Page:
Lithos approach to scaling battery systems for the non-commercial automotive sector


Battery module and pack manufacturer Lithos has been creating lithium-ion battery systems for the non-commercial sector since 2015. Headquartered in Silicon Valley, Calif., Lithos’ custom-engineered applications are configurable for eight industries: automotive, marine, off-highway, energy storage, defense, construction, mining, and agriculture.

“We saw much attention paid to certain applications, like electric vehicles, for example,” says James Meredith, president and founder of Lithos. “This isn’t true for other vehicles and products that still need to be electrified; the business was started to try to address that gap.”

The company is working to develop lithium-titanate-oxide chemistry systems to add to its high-power product offerings in 2024. These packs and modules are expected to charge in less than 10 minutes and offer 10 times the lifecycle of batteries made from lithium-ion-phosphate chemistries.

Lithos uses nickel-cobalt-manganese-aluminum chemistry for its Gen5 modular battery systems. The high-voltage modules and packs continuously discharge 50.05 kW and have a capacity of 210 kW. Alternatively, the low voltage systems have an output of 3.5 kW and 1.2 kW capacity.

While it’s possible to use Lithos battery systems for residential storage, Meredith states that isn’t the company’s current focus.

Lithos bases its battery chemistry selection on high energy and competitive power density. Moreover, affordability, safety, calendar life, and cycle life also play a role.

“There’s a litany of requirements that drive the choice of chemistry,” Meredith says. “The big ones are, we need something with a lot of energy and something that will last for our customers.” With more stakeholders developing battery systems made from sodium-ion chemistries, Meredith states that the company will continue to leverage different cell chemistries as the technology becomes more commercially available.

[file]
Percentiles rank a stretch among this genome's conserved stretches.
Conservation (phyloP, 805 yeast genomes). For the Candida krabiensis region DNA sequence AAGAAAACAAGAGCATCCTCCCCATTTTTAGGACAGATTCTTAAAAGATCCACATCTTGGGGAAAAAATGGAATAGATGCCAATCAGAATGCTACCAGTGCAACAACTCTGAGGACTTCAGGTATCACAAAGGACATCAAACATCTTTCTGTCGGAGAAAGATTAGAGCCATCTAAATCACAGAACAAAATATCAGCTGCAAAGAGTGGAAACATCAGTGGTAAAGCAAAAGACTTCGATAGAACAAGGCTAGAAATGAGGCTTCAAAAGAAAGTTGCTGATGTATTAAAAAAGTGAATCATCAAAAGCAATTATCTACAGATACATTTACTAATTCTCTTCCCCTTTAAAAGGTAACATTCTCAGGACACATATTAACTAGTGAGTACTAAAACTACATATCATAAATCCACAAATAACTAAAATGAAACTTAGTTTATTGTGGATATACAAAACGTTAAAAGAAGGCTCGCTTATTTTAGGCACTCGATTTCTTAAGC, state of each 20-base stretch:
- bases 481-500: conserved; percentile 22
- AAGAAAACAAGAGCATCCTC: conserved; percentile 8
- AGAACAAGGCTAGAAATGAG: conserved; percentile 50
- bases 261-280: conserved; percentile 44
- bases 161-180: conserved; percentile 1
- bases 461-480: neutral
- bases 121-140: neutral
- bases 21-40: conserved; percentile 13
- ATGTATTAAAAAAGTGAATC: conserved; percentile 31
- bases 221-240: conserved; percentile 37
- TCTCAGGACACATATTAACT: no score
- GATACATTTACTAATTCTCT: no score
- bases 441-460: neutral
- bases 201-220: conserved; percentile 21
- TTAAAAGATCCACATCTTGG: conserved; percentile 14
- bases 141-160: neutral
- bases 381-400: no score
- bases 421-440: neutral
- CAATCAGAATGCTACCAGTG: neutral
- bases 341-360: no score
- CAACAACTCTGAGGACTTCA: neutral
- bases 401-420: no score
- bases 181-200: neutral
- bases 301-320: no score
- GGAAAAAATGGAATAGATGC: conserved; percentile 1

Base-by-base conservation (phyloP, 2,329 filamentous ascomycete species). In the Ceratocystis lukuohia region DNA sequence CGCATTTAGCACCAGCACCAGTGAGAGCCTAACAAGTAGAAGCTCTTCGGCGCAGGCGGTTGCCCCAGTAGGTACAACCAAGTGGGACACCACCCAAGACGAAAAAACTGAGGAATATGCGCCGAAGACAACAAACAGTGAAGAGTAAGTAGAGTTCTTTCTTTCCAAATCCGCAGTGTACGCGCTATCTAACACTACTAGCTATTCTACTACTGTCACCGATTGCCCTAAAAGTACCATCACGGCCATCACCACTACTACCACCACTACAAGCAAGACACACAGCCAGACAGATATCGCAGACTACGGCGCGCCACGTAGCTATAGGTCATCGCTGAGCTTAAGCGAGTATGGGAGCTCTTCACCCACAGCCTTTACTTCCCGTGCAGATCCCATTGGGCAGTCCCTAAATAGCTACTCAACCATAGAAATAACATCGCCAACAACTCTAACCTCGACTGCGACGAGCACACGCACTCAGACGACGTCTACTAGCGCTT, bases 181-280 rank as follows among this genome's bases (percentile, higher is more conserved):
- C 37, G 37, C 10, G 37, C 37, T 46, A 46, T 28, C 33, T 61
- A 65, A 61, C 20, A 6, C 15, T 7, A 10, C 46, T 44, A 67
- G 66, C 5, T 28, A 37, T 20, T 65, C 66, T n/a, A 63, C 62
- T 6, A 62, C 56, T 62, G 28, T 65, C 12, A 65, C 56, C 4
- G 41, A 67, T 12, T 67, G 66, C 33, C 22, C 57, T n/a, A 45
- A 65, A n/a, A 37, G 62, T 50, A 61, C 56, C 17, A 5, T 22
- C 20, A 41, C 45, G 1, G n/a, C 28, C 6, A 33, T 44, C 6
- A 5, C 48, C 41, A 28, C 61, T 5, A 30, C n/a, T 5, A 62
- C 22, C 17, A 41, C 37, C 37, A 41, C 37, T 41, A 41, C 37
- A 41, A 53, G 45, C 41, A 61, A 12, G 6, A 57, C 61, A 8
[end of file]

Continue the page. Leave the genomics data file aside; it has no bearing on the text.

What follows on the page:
Currently, Lithos imports battery cells from South Korea, Japan, the U.S., Canada, and China, while its non-cell components come from Mexico, Canada, the U.S. West Coast, and Southern states. According to Meredith, the company is currently in discussion with domestic cell engineering partners. Lithos aims to begin sourcing cells produced in the U.S. in 2026. The company also wants to leverage tax credits from the Inflation Reduction Act. However, details on their decision have yet to be released.

Lithos tests its systems based on certification standards that vary by application. “Outside bodies and third parties do the certification,” Meredith said. Some of the certification standards Lithos applications adhere to include Underwriter Laboratories standards, which ensure products meet industry requirements for safety by checking that devices can handle the current they claim to. Det Norske Veritas (DNV) certification standards regulate sustainability regarding energy efficiency and environmental performance. DNV-certified products must also undergo quality management and risk assessment tests to ensure the offering meets industry safety standards. 

Meredith states that Lithos also conducts in-house testing to prevent common hazards like thermal runaway.

“We want to generate deep insights into the failure mechanisms of our products,” he says. This approach helps reduce product-to-market time as the organization addresses potential risks before demoing solutions in front of a standardized body.

Moreover, generating configurable modules means much of the design validation and testing is conducted on the base architecture of a system, which can then be used in various applications.

“We carry that forward and have confidence that any battery we build using the same architecture will also pass those tests, barring certification standards for specific systems that are met,” said Meredith.

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